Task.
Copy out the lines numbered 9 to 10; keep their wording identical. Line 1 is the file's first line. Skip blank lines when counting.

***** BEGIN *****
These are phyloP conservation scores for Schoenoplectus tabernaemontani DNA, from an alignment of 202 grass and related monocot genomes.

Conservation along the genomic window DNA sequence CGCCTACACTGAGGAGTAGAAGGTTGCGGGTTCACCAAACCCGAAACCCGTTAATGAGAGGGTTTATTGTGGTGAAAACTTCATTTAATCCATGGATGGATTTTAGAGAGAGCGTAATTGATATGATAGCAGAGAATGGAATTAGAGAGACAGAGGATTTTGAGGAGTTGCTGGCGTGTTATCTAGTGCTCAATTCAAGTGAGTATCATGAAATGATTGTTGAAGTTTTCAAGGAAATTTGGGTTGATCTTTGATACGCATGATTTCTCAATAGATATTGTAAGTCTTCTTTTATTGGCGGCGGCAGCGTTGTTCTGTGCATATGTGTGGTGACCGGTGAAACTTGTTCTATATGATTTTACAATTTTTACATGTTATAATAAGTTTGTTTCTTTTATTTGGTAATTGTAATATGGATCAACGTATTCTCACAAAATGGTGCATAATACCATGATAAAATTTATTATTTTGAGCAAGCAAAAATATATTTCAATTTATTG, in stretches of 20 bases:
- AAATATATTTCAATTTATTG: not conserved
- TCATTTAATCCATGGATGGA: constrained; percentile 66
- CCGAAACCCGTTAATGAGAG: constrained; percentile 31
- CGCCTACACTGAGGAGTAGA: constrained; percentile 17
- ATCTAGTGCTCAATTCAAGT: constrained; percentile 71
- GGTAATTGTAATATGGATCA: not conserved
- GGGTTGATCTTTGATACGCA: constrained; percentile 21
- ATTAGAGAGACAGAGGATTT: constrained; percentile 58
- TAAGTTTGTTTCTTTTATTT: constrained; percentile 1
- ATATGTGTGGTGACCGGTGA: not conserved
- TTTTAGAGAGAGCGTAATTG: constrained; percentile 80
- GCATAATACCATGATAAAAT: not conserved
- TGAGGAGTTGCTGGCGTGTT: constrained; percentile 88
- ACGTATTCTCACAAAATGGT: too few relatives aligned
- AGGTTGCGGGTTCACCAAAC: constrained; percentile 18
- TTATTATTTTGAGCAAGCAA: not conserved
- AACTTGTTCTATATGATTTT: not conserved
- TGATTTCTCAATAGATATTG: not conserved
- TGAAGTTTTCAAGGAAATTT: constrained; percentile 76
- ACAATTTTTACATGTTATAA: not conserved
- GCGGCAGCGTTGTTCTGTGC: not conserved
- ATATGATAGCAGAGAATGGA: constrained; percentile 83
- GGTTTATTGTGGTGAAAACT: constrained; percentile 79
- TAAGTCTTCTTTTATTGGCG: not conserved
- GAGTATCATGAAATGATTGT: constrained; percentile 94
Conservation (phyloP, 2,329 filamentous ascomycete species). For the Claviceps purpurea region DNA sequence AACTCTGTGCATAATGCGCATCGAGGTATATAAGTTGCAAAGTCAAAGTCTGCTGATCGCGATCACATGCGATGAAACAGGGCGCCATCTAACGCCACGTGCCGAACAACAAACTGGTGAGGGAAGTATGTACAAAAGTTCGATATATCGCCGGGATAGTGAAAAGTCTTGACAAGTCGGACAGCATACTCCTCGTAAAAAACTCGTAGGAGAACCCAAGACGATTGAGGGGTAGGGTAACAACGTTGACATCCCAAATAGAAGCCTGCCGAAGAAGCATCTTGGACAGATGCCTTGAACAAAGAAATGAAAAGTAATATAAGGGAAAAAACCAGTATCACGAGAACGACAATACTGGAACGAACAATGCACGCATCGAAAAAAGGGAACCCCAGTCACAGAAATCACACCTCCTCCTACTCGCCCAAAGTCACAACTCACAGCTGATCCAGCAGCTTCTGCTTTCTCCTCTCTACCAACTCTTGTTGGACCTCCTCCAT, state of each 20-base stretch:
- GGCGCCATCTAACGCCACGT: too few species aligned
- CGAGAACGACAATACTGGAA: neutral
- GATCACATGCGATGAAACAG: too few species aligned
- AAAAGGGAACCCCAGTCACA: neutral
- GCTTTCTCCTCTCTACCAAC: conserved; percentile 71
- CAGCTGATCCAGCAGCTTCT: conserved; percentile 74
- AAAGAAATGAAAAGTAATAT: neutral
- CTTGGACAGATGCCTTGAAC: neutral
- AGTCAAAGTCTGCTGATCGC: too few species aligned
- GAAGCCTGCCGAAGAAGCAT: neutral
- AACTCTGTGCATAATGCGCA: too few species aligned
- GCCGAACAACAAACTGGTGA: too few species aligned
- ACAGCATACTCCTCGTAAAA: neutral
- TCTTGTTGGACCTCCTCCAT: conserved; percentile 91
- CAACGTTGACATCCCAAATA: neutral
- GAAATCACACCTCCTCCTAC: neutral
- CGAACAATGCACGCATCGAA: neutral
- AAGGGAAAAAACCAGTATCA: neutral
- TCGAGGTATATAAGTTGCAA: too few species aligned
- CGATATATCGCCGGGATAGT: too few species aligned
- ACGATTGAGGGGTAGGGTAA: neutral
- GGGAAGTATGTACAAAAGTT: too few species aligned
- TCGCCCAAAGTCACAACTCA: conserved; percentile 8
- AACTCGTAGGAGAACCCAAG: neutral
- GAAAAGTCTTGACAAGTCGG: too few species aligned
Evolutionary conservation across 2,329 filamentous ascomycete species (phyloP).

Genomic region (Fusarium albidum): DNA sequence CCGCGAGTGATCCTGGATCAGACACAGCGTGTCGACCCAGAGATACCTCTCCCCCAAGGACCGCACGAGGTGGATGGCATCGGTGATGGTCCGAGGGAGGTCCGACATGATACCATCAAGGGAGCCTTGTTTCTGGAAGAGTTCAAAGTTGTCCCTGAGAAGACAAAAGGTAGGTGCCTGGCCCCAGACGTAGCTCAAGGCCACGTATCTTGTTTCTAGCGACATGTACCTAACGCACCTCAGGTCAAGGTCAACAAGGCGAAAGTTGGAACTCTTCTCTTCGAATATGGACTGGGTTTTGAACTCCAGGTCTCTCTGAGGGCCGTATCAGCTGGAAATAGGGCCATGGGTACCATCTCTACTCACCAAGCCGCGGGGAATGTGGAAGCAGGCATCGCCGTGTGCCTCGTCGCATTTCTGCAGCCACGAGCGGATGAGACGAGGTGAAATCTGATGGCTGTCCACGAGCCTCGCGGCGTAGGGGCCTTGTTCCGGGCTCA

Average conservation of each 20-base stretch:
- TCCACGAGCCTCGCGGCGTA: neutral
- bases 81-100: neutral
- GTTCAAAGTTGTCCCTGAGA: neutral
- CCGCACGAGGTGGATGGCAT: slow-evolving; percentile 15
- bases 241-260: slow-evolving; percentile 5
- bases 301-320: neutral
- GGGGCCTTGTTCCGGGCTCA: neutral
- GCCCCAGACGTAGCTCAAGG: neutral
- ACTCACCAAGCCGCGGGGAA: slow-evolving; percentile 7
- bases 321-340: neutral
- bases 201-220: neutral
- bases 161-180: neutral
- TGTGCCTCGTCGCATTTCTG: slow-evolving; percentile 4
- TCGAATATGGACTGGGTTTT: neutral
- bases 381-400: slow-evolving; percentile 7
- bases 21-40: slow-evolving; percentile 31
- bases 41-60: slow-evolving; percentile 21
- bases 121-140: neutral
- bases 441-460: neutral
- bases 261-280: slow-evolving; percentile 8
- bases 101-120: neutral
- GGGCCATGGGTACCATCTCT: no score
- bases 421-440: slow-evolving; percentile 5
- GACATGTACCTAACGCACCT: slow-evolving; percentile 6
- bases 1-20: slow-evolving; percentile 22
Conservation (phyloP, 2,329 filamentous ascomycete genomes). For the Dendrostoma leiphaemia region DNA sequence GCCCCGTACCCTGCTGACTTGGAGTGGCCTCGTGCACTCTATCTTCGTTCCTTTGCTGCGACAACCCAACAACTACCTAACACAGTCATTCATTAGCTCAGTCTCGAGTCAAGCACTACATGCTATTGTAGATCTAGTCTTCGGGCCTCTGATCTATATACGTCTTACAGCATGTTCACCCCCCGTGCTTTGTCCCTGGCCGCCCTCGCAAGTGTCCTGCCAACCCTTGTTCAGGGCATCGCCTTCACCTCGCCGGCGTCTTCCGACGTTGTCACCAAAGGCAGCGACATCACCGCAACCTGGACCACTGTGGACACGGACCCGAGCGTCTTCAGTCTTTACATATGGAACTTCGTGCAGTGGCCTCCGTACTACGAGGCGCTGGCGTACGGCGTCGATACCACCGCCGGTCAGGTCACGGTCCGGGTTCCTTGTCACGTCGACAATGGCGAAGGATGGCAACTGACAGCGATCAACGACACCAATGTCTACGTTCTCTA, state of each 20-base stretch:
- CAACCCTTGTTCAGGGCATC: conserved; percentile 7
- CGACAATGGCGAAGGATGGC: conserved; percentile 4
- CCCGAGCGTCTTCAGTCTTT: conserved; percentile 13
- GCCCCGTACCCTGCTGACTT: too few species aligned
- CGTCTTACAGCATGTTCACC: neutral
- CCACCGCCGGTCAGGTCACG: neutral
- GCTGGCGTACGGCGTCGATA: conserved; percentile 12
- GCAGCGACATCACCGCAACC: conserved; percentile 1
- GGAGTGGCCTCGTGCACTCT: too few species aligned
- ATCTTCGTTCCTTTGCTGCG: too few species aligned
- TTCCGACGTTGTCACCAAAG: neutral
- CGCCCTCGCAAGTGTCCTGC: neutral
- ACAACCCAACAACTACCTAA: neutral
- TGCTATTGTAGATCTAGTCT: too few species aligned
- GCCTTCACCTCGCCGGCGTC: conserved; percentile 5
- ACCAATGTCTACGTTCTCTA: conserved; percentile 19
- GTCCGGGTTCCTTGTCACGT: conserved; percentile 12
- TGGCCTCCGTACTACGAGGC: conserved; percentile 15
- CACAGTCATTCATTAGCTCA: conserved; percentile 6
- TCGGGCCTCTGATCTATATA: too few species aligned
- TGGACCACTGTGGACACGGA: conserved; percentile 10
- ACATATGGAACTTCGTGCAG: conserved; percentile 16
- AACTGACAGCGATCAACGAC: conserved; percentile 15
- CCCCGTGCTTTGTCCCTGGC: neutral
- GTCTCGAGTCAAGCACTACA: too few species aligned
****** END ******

- GGGTTGATCTTTGATACGCA: constrained; percentile 21
- ATTAGAGAGACAGAGGATTT: constrained; percentile 58